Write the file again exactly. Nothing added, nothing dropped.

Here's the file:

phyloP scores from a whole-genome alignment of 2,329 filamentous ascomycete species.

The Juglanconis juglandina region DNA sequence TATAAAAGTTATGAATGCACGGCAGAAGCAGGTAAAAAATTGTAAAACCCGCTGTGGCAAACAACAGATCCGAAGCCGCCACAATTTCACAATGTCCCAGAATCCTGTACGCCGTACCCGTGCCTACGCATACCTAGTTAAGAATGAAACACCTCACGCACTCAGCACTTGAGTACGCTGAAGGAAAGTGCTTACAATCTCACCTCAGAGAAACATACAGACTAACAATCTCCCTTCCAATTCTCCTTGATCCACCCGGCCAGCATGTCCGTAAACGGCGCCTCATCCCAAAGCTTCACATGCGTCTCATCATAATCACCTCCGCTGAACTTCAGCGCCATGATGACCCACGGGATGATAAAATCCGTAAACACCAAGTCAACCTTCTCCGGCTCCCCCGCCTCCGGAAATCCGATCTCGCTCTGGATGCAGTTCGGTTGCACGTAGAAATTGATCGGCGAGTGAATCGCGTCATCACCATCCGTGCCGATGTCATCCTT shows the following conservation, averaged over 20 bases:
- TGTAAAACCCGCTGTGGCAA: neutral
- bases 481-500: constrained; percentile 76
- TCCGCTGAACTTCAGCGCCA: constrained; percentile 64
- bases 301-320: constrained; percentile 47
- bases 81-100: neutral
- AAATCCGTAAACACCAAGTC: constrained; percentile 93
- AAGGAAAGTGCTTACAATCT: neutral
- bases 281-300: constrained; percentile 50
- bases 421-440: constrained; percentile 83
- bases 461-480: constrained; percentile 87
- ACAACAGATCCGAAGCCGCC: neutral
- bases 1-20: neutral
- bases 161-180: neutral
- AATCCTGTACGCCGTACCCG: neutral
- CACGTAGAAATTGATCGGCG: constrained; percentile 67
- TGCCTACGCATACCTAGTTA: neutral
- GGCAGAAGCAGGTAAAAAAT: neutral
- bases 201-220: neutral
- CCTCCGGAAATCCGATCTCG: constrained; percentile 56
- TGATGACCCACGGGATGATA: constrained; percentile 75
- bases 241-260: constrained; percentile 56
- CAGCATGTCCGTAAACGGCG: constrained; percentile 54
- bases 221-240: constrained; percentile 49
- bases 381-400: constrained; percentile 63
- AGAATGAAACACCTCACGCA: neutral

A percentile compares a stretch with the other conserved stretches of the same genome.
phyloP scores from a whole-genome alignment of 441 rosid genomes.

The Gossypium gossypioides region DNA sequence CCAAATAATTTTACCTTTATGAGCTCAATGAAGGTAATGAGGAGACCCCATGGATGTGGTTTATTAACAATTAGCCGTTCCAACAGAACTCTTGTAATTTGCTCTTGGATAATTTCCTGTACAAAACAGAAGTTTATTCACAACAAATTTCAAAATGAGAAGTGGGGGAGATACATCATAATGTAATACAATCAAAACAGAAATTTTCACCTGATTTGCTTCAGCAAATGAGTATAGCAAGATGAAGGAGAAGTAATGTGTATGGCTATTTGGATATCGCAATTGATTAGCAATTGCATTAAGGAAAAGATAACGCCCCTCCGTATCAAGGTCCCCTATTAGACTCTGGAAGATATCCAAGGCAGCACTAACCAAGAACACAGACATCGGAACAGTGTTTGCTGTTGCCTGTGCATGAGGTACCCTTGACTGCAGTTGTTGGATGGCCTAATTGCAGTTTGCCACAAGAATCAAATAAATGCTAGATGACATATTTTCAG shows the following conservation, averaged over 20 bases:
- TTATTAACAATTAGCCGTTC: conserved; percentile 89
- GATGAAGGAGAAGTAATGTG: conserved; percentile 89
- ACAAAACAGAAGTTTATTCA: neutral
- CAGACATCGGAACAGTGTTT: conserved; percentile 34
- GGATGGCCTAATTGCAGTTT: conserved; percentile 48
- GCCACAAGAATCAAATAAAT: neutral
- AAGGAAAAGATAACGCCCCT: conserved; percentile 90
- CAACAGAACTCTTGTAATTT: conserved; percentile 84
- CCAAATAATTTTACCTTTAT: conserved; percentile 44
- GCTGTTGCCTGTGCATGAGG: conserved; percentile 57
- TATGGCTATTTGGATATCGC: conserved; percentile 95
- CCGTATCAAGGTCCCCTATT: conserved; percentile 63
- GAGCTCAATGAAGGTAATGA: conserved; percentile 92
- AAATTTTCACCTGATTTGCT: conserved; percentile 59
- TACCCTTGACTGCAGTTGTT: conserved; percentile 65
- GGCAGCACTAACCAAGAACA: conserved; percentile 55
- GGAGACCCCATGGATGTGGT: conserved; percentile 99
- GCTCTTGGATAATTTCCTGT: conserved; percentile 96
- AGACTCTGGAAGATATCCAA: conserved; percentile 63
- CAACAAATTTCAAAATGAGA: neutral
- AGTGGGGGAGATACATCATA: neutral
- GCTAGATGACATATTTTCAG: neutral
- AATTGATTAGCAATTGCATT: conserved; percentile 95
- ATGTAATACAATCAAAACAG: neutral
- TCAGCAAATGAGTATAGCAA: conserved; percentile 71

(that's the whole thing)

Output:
phyloP scores from a whole-genome alignment of 2,329 filamentous ascomycete species.

The Juglanconis juglandina region DNA sequence TATAAAAGTTATGAATGCACGGCAGAAGCAGGTAAAAAATTGTAAAACCCGCTGTGGCAAACAACAGATCCGAAGCCGCCACAATTTCACAATGTCCCAGAATCCTGTACGCCGTACCCGTGCCTACGCATACCTAGTTAAGAATGAAACACCTCACGCACTCAGCACTTGAGTACGCTGAAGGAAAGTGCTTACAATCTCACCTCAGAGAAACATACAGACTAACAATCTCCCTTCCAATTCTCCTTGATCCACCCGGCCAGCATGTCCGTAAACGGCGCCTCATCCCAAAGCTTCACATGCGTCTCATCATAATCACCTCCGCTGAACTTCAGCGCCATGATGACCCACGGGATGATAAAATCCGTAAACACCAAGTCAACCTTCTCCGGCTCCCCCGCCTCCGGAAATCCGATCTCGCTCTGGATGCAGTTCGGTTGCACGTAGAAATTGATCGGCGAGTGAATCGCGTCATCACCATCCGTGCCGATGTCATCCTT shows the following conservation, averaged over 20 bases:
- TGTAAAACCCGCTGTGGCAA: neutral
- bases 481-500: constrained; percentile 76
- TCCGCTGAACTTCAGCGCCA: constrained; percentile 64
- bases 301-320: constrained; percentile 47
- bases 81-100: neutral
- AAATCCGTAAACACCAAGTC: constrained; percentile 93
- AAGGAAAGTGCTTACAATCT: neutral
- bases 281-300: constrained; percentile 50
- bases 421-440: constrained; percentile 83
- bases 461-480: constrained; percentile 87
- ACAACAGATCCGAAGCCGCC: neutral
- bases 1-20: neutral
- bases 161-180: neutral
- AATCCTGTACGCCGTACCCG: neutral
- CACGTAGAAATTGATCGGCG: constrained; percentile 67
- TGCCTACGCATACCTAGTTA: neutral
- GGCAGAAGCAGGTAAAAAAT: neutral
- bases 201-220: neutral
- CCTCCGGAAATCCGATCTCG: constrained; percentile 56
- TGATGACCCACGGGATGATA: constrained; percentile 75
- bases 241-260: constrained; percentile 56
- CAGCATGTCCGTAAACGGCG: constrained; percentile 54
- bases 221-240: constrained; percentile 49
- bases 381-400: constrained; percentile 63
- AGAATGAAACACCTCACGCA: neutral

A percentile compares a stretch with the other conserved stretches of the same genome.
phyloP scores from a whole-genome alignment of 441 rosid genomes.

The Gossypium gossypioides region DNA sequence CCAAATAATTTTACCTTTATGAGCTCAATGAAGGTAATGAGGAGACCCCATGGATGTGGTTTATTAACAATTAGCCGTTCCAACAGAACTCTTGTAATTTGCTCTTGGATAATTTCCTGTACAAAACAGAAGTTTATTCACAACAAATTTCAAAATGAGAAGTGGGGGAGATACATCATAATGTAATACAATCAAAACAGAAATTTTCACCTGATTTGCTTCAGCAAATGAGTATAGCAAGATGAAGGAGAAGTAATGTGTATGGCTATTTGGATATCGCAATTGATTAGCAATTGCATTAAGGAAAAGATAACGCCCCTCCGTATCAAGGTCCCCTATTAGACTCTGGAAGATATCCAAGGCAGCACTAACCAAGAACACAGACATCGGAACAGTGTTTGCTGTTGCCTGTGCATGAGGTACCCTTGACTGCAGTTGTTGGATGGCCTAATTGCAGTTTGCCACAAGAATCAAATAAATGCTAGATGACATATTTTCAG shows the following conservation, averaged over 20 bases:
- TTATTAACAATTAGCCGTTC: conserved; percentile 89
- GATGAAGGAGAAGTAATGTG: conserved; percentile 89
- ACAAAACAGAAGTTTATTCA: neutral
- CAGACATCGGAACAGTGTTT: conserved; percentile 34
- GGATGGCCTAATTGCAGTTT: conserved; percentile 48
- GCCACAAGAATCAAATAAAT: neutral
- AAGGAAAAGATAACGCCCCT: conserved; percentile 90
- CAACAGAACTCTTGTAATTT: conserved; percentile 84
- CCAAATAATTTTACCTTTAT: conserved; percentile 44
- GCTGTTGCCTGTGCATGAGG: conserved; percentile 57
- TATGGCTATTTGGATATCGC: conserved; percentile 95
- CCGTATCAAGGTCCCCTATT: conserved; percentile 63
- GAGCTCAATGAAGGTAATGA: conserved; percentile 92
- AAATTTTCACCTGATTTGCT: conserved; percentile 59
- TACCCTTGACTGCAGTTGTT: conserved; percentile 65
- GGCAGCACTAACCAAGAACA: conserved; percentile 55
- GGAGACCCCATGGATGTGGT: conserved; percentile 99
- GCTCTTGGATAATTTCCTGT: conserved; percentile 96
- AGACTCTGGAAGATATCCAA: conserved; percentile 63
- CAACAAATTTCAAAATGAGA: neutral
- AGTGGGGGAGATACATCATA: neutral
- GCTAGATGACATATTTTCAG: neutral
- AATTGATTAGCAATTGCATT: conserved; percentile 95
- ATGTAATACAATCAAAACAG: neutral
- TCAGCAAATGAGTATAGCAA: conserved; percentile 71